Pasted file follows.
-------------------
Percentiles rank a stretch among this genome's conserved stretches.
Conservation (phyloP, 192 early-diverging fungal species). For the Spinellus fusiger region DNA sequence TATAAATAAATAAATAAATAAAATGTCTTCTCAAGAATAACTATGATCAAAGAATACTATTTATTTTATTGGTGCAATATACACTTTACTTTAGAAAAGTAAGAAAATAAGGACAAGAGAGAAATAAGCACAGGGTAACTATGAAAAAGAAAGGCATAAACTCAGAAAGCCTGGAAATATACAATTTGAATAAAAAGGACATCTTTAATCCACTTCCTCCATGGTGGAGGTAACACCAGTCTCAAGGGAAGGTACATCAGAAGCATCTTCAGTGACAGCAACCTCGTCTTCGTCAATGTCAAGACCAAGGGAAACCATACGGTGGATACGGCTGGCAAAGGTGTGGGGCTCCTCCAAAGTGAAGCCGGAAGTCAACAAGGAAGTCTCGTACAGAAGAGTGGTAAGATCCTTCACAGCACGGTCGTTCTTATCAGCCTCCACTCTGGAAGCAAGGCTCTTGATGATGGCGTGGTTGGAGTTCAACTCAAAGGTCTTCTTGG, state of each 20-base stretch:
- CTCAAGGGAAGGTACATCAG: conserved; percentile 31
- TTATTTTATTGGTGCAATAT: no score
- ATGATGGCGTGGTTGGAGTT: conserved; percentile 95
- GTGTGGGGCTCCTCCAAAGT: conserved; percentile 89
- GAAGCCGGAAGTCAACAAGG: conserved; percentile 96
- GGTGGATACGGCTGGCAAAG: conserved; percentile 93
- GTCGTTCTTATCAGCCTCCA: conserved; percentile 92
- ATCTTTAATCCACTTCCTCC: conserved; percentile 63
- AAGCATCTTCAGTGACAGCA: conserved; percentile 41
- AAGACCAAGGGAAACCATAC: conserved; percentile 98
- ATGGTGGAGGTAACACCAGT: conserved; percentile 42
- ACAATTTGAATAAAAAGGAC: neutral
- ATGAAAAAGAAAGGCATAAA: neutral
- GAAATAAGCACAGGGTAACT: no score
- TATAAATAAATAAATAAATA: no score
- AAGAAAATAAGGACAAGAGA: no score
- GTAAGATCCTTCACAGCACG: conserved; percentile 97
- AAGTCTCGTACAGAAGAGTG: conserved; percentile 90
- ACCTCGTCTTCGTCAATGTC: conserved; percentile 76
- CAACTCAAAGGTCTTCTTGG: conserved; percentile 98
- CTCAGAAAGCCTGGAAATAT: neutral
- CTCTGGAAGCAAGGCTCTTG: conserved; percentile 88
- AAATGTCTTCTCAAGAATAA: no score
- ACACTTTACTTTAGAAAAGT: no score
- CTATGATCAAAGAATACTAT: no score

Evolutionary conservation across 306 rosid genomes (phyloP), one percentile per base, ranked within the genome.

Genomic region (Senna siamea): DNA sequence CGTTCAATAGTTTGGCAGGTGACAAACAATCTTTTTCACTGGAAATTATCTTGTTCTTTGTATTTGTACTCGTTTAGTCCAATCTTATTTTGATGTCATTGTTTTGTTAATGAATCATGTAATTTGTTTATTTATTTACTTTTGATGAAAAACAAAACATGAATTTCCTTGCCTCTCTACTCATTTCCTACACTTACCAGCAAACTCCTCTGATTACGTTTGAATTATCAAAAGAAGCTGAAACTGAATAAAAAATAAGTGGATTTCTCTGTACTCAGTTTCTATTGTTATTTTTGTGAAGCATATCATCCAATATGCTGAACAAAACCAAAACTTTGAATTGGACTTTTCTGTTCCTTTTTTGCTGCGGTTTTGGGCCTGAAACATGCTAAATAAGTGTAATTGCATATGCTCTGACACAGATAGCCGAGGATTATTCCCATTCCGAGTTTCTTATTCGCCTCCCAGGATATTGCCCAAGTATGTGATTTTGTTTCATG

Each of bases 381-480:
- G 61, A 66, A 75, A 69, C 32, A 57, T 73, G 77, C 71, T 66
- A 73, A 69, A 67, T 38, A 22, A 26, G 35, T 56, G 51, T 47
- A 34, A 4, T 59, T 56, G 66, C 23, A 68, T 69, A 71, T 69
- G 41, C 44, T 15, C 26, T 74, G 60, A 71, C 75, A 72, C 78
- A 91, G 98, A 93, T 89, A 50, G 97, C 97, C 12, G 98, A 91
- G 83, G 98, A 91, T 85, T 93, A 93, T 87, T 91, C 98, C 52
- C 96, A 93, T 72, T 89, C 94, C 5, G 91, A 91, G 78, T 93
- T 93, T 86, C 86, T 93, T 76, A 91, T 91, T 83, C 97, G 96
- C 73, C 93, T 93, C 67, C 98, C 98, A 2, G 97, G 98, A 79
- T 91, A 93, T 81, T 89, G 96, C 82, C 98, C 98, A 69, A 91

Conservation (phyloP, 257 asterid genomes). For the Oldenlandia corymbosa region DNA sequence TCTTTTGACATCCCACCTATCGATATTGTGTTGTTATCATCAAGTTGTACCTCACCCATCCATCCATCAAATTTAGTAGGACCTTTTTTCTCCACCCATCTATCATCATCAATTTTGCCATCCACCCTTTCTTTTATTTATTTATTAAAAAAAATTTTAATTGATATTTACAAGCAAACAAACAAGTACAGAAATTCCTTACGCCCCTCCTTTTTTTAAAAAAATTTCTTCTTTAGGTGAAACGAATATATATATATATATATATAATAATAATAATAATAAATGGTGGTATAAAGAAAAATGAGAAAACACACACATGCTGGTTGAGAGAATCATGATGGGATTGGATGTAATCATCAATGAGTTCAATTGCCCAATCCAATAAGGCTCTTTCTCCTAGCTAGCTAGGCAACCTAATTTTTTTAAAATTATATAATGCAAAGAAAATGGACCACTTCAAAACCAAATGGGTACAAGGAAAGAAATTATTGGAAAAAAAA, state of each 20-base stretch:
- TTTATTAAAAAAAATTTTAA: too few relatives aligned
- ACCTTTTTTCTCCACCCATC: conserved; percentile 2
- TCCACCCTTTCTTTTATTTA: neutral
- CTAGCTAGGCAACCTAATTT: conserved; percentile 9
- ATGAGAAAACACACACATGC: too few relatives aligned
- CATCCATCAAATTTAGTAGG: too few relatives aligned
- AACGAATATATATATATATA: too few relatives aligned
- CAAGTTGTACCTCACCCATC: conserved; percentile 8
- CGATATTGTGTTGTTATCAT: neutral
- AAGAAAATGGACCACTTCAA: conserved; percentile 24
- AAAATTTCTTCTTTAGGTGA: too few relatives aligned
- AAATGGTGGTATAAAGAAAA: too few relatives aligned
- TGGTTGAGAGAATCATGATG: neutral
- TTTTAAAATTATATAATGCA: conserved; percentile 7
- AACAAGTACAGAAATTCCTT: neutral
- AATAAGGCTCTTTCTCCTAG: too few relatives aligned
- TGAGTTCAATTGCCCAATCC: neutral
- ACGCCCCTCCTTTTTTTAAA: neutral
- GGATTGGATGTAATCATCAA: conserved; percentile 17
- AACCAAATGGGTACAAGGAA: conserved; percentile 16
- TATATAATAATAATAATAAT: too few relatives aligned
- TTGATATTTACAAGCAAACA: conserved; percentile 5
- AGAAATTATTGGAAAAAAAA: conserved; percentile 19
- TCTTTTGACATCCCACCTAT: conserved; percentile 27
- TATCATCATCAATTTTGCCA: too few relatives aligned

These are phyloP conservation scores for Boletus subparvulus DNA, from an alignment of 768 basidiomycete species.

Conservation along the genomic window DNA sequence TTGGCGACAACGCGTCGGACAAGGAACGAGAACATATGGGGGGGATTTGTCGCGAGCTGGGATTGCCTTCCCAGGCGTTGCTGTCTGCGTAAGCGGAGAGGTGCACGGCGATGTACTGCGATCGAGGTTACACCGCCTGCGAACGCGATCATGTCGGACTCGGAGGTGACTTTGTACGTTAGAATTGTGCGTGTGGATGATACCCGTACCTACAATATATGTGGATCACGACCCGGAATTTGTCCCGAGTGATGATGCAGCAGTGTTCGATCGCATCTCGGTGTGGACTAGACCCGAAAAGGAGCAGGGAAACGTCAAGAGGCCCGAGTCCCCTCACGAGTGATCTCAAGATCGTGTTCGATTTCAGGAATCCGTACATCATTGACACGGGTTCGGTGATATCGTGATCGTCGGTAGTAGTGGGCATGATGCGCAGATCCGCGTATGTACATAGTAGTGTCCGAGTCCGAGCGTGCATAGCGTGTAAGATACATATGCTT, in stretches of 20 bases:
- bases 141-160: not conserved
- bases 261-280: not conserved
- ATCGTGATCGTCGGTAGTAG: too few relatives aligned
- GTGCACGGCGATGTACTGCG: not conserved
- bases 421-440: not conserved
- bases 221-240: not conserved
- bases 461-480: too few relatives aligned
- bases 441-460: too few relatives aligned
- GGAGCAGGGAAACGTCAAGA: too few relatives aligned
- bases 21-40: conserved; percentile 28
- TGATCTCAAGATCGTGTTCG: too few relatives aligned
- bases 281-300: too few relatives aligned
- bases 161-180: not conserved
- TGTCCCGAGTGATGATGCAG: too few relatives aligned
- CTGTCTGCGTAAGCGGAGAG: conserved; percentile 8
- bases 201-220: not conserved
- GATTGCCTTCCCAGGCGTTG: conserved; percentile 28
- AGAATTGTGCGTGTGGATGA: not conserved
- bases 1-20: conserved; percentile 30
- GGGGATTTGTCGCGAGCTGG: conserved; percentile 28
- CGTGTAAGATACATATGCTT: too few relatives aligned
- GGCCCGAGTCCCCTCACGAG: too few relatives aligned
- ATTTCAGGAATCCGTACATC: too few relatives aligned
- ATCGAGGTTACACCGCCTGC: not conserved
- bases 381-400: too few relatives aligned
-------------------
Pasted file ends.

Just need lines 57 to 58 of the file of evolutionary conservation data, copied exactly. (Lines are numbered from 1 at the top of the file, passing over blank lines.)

- AATAAGGCTCTTTCTCCTAG: too few relatives aligned
- TGAGTTCAATTGCCCAATCC: neutral